Phantom Limb Pain
Phantom limb pain is a real condition that occurs in some people after the amputation of an arm or leg. People with phantom limb feel pain as if the amputated limb is still there. The exact mechanism of phantom limb pain is not well known, but it appears to be related to the way nerve signals are processed in the brain. There are several different types of treatment to relieve symptoms, and researchers are investigating ways to prevent the condition.
Phantom limb pain is not imaginary. It is a real condition with a real physical cause. Researchers have used sophisticated brain mapping techniques to demonstrate that the pain that people with phantom limb pain feel is real. The exact cause of phantom limb pain is unknown. It appears that after an arm or leg is amputated the nerves and memories in the brain send faulty signals as the circuitry attempts to “rewire” itself.
There are a variety of treatments for phantom limb pain. It is rather common to try more than one type of treatment before discovering what works the best for you. Treatment may include medications such as antidepressants, anticonvulsants, and narcotic pain medication. Pain management therapies such as nerve stimulation (TENS), spinal cord stimulation, acupuncture, medication injections, or implanted medication pumps can help. In rare cases, surgery is used for stump revision or deep brain stimulation.
Am I at Risk
Copyright © - iHealthSpot, Inc. - www.iHealthSpot.com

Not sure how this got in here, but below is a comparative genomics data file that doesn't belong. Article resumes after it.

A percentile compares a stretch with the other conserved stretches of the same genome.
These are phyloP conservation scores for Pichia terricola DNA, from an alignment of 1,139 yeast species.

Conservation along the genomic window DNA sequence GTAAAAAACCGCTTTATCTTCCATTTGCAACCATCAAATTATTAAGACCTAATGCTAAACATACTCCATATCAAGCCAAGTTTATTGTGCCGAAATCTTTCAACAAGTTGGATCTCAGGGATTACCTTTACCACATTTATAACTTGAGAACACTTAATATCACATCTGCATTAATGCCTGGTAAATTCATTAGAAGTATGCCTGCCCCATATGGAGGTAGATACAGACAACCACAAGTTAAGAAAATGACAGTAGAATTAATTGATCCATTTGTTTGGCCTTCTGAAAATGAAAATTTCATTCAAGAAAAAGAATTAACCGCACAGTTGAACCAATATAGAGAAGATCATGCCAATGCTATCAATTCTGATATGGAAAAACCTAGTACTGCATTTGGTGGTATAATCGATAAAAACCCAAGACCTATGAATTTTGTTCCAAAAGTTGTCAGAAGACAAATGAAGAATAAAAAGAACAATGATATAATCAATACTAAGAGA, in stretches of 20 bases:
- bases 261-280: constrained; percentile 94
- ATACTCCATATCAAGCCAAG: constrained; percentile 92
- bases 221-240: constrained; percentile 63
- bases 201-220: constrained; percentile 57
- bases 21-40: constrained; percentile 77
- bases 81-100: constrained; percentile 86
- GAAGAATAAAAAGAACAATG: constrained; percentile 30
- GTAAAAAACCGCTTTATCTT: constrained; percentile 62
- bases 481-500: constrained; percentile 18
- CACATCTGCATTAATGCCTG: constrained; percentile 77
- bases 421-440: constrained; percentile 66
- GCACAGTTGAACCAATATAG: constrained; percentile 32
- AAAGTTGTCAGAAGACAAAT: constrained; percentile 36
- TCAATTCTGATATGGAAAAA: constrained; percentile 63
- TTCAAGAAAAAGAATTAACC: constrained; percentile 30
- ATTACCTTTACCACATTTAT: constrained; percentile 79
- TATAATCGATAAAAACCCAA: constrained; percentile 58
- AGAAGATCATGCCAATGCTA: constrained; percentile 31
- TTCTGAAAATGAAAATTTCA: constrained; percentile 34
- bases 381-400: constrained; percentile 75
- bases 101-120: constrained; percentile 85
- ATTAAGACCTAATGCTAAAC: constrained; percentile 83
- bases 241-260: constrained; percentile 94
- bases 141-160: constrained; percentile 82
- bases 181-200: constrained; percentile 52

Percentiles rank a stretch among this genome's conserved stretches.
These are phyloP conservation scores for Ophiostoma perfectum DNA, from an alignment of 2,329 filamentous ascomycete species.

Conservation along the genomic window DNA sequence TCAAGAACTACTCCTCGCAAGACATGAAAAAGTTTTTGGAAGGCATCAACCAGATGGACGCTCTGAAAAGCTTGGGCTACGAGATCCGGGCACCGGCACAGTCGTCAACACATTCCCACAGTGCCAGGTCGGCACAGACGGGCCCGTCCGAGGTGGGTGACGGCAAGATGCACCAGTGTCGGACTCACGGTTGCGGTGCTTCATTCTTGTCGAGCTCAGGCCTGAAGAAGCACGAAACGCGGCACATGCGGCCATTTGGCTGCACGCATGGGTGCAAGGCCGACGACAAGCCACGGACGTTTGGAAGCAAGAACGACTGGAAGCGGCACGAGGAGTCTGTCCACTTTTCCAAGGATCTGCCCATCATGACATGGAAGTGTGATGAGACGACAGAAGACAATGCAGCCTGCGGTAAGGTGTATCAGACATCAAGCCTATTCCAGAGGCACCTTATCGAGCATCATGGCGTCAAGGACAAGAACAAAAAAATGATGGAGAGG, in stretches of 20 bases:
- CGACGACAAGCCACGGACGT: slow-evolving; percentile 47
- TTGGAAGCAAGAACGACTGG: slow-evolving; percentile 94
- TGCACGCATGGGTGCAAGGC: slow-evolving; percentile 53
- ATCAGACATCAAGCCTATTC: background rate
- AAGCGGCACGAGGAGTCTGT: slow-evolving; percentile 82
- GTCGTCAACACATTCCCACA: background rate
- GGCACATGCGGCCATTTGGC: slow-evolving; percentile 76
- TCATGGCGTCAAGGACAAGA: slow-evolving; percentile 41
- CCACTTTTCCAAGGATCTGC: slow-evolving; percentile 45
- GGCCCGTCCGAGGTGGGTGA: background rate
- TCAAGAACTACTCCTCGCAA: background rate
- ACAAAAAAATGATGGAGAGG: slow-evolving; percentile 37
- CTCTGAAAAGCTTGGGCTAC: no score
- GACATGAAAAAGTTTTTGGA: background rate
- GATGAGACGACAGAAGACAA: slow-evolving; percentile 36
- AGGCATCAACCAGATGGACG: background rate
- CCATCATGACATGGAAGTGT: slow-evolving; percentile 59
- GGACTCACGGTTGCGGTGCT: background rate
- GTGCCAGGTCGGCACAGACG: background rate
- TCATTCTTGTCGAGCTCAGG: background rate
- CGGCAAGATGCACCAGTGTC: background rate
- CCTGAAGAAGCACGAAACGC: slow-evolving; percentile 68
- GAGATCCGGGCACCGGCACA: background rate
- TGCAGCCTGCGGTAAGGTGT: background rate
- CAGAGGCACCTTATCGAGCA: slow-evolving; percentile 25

This information is intended for educational and informational purposes only. It should not be used in place of an individual consultation or examination or replace the advice of your health care professional and should not be relied upon to determine diagnosis or course of treatment.
The iHealthSpot patient education library was written collaboratively by the iHealthSpot editorial team which includes Senior Medical Authors Dr. Mary Car-Blanchard, OTD/OTR/L and Valerie K. Clark, and the following editorial advisors: Steve Meadows, MD, Ernie F. Soto, DDS, Ronald J. Glatzer, MD, Jonathan Rosenberg, MD, Christopher M. Nolte, MD, David Applebaum, MD, Jonathan M. Tarrash, MD, and Paula Soto, RN/BSN. This content complies with the HONcode standard for trustworthy health information. The library commenced development on September 1, 2005 with the latest update/addition on April 13th, 2016. For information on iHealthSpot’s other services including medical website design, visit www.iHealthSpot.com.